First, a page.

by Dark Watcher
Sega made a good attempt at the market with their Master System against Nintendo's virtual monopoly of the
console industry, but they were about to introduce next generation gaming to the masses.
After two years of development the Sega Mega Drive was released in Japan on October 19, 1988 and was the first true 16-bit console to enter the console market. The Mega Drive achieved moderate success in Japan after being beat to the market by NEC's PC Engine (TurboGrafx-16) only four months earlier. Sega had a lot of hits in the arcade such as After Burner and Golden Axe, and part of the appeal of the Mega Drive was that now these games were not only playable at home but were fairly close to the arcade versions. Once again Sega set their sites on the rest of the console playing world.
Sega began an aggressive marketing campaign, not only to customers, but also to developers. They quickly gained the support of western third party developer Electronic Arts and produced a line-up of quality arcade conversions and killer sports games (which were appealing to American gamers). The Sega Genesis released in America in September 1989. By the end of 1990 there were over 30 third-party developers writing games for the new system, compared to only four for the TurboGrafx-16. The Sega Genesis reached a great level of success in America, but launched the system to all new heights of popularity when they released a secret project in the summer of 1991.
Sonic the Hedgehog pushed the Genesis to the limit with spectacular graphics, animation and sound.. all with incredible speed. Sonic also became the official mascot and icon for Sega, becoming part of marketing campaign to compete against Nintendo's soon to be released console which contained a slower processor (Sega dubbed the techniques used in Sonic as "Blast Processing").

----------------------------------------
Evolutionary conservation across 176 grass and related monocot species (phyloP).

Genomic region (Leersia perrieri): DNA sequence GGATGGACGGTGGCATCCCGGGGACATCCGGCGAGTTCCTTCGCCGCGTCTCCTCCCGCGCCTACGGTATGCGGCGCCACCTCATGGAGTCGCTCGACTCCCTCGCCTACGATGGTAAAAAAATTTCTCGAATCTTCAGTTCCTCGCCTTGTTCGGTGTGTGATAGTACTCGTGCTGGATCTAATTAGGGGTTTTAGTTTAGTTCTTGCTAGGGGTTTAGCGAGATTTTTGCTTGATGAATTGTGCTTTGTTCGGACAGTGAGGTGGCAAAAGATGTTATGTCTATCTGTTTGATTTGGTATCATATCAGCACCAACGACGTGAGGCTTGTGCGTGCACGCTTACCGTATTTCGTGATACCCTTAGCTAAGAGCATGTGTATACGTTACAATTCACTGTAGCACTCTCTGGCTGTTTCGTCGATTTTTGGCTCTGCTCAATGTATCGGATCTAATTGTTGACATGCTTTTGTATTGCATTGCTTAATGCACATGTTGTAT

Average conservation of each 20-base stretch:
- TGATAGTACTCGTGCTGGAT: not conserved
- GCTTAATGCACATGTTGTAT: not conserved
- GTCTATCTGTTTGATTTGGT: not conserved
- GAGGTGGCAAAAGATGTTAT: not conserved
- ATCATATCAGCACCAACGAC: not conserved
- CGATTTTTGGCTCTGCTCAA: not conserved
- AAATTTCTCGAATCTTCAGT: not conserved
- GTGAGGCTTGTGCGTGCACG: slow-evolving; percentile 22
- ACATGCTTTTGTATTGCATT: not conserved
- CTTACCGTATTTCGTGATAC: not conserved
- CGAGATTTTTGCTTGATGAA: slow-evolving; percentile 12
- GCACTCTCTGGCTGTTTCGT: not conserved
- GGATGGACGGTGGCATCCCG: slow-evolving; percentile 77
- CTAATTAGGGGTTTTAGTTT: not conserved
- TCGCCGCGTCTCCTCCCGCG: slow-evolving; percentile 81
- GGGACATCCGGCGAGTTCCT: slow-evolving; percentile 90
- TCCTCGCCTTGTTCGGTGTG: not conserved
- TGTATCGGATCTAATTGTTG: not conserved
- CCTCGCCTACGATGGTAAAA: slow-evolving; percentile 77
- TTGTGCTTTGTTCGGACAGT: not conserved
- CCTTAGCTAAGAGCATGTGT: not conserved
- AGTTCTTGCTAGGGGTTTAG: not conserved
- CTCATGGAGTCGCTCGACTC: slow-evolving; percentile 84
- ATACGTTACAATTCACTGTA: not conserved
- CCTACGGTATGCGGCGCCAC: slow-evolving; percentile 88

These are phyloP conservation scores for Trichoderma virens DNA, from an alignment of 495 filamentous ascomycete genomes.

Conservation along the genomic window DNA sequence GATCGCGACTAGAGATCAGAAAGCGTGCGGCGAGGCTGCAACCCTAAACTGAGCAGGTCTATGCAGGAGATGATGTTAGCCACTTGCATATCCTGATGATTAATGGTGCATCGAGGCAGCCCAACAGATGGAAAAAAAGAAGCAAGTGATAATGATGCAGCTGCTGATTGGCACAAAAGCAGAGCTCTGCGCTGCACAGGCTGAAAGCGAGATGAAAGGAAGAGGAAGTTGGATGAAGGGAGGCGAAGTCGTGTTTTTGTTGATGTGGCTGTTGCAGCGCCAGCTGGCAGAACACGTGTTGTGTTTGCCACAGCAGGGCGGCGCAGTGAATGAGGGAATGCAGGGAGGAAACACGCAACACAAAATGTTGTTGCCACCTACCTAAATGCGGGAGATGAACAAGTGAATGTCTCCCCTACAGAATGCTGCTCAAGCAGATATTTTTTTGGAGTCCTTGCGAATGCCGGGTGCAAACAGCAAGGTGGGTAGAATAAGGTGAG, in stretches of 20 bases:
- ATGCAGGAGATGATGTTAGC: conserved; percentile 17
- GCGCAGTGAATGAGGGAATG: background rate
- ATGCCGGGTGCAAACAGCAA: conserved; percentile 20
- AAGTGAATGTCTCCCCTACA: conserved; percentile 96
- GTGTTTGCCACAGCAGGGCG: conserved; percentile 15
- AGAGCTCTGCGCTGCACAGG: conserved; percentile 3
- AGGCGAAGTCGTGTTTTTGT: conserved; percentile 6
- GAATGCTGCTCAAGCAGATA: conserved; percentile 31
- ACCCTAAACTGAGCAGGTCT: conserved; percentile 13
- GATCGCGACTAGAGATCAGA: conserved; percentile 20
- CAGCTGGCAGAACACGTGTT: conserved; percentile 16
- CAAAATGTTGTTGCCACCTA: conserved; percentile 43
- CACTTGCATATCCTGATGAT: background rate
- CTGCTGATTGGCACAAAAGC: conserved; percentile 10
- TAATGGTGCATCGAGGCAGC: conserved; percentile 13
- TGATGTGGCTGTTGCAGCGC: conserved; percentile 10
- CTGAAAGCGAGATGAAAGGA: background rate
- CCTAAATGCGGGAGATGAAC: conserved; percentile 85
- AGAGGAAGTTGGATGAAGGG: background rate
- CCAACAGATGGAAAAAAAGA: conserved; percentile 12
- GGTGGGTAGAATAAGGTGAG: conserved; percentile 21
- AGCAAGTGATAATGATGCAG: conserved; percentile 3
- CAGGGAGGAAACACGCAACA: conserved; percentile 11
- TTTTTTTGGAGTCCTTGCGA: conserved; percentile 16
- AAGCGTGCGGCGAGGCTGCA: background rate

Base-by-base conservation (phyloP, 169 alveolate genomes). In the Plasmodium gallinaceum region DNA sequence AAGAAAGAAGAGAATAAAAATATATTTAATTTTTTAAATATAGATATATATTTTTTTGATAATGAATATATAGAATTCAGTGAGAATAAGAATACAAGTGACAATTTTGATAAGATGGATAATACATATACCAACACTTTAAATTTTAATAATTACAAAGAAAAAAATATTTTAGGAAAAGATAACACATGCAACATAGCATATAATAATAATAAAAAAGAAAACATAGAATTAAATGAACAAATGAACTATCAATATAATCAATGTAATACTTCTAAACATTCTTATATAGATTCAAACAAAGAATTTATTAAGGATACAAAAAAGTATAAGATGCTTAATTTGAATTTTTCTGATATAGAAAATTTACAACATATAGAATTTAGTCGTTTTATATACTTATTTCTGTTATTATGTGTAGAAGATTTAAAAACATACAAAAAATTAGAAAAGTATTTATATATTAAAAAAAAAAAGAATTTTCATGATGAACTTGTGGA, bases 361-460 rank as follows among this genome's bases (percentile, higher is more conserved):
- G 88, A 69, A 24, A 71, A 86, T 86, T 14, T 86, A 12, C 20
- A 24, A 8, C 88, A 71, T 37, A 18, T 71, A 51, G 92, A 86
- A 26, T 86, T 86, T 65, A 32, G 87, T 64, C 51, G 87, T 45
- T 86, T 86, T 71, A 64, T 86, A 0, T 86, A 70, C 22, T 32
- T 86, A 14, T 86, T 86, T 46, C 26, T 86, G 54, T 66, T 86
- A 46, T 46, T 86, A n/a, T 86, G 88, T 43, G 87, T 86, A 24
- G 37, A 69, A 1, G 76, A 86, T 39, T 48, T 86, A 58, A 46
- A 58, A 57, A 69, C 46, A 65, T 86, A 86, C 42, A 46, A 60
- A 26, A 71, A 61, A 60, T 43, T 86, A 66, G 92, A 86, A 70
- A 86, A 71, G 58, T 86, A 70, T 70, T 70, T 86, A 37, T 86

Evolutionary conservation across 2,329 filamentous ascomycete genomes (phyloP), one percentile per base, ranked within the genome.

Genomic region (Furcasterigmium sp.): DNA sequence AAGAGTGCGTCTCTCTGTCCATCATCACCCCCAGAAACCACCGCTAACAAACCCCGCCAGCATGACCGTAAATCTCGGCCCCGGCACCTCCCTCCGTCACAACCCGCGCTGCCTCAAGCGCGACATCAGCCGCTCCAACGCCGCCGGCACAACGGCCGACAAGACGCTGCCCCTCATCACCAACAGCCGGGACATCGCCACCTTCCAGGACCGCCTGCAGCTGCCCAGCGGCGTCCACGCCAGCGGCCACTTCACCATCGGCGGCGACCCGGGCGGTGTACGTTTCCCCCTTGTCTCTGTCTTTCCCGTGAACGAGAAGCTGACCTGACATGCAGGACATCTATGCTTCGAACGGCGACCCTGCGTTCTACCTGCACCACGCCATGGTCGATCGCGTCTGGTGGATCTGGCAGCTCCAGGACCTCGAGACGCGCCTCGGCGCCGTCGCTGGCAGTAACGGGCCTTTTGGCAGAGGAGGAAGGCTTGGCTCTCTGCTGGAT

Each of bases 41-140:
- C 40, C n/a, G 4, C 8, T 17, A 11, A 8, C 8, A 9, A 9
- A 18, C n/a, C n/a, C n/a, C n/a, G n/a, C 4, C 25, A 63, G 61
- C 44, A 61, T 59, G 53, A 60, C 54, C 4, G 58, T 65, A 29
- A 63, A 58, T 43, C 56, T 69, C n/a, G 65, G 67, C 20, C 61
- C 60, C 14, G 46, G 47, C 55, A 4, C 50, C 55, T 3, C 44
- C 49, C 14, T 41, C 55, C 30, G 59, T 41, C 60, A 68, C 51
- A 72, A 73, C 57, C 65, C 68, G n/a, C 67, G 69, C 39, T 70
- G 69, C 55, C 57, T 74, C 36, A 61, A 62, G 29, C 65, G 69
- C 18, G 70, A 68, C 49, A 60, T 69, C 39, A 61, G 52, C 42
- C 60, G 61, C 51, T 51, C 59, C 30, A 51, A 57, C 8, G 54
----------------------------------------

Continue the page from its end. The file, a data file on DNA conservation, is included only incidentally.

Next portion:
The Genesis saw many changes over the years. The console was remodeled in 1994, and offered a sleeker / smaller case with a reduced
price (at the expense of the head phone jack and volume control). In 1998, Majesco reserved the rights to manufacture certain
Sega systems. They decided to redesign the Genesis yet again. The Genesis 3 was released in the US for under $50. It
was made even smaller, but lacked the ability to interface with Sega CD and 32X.
FACT: Over the years the Genesis \ Mega Drive became the center point to many upgrades and add-ons. The Powerbase converter allowed Master System games to be played on the Genesis. It bypassed the main 68000 processor in the Genesis and used the Z80 sound processor to run the original Master System code. While rumors circulated of a Game Gear to Genesis converter, it never made it past the prototype stage. Others served as upgrades, namely the Sega CD and 32X.
by Dark Watcher
It was in the early 1990s when ole DW began feeling "Genesis" envy. The 16-bit powerhouse carried near arcade conversions of Golden
Axe and Altered Beast. Nintendo was still milking the teat of their NES and NEC really did not seem to be putting much effort
into their own 16-bit console in terms of advertising. Sega did their homework and got our attention with competitive
advertising, impressive hardware and a software library that offered everything a gamer could want. Fanboy battles began,
Genesis apparently did what "Ninten-Don’t" and it was a magical time to be a gamer.
Not to sound misogynistic, but Sega's console designs were the leggy mini-skirt in a room of pant suits (Ok…ok…like a buff bare chest dude in a room of sweater vests). You will notice that we mention designs in plural. The Genesis seemed to change like the seasons. There are many different models of the Sega Genesis each with varied motherboard revisions.
The original Sega Genesis model 1 (MK-1601) was sleek, black, with rounded contours. It had the large Genesis logo on top near a top-load cartridge slot and featured raised lettering emphasizing its 16-bit capabilities. It also featured a headset jack with its own volume slider that was unique for the time (more on that later) and contained a Z80 processor to allow backwards compatibility (using a base convertor) with the Sega Master System. We call this model the luxury edition.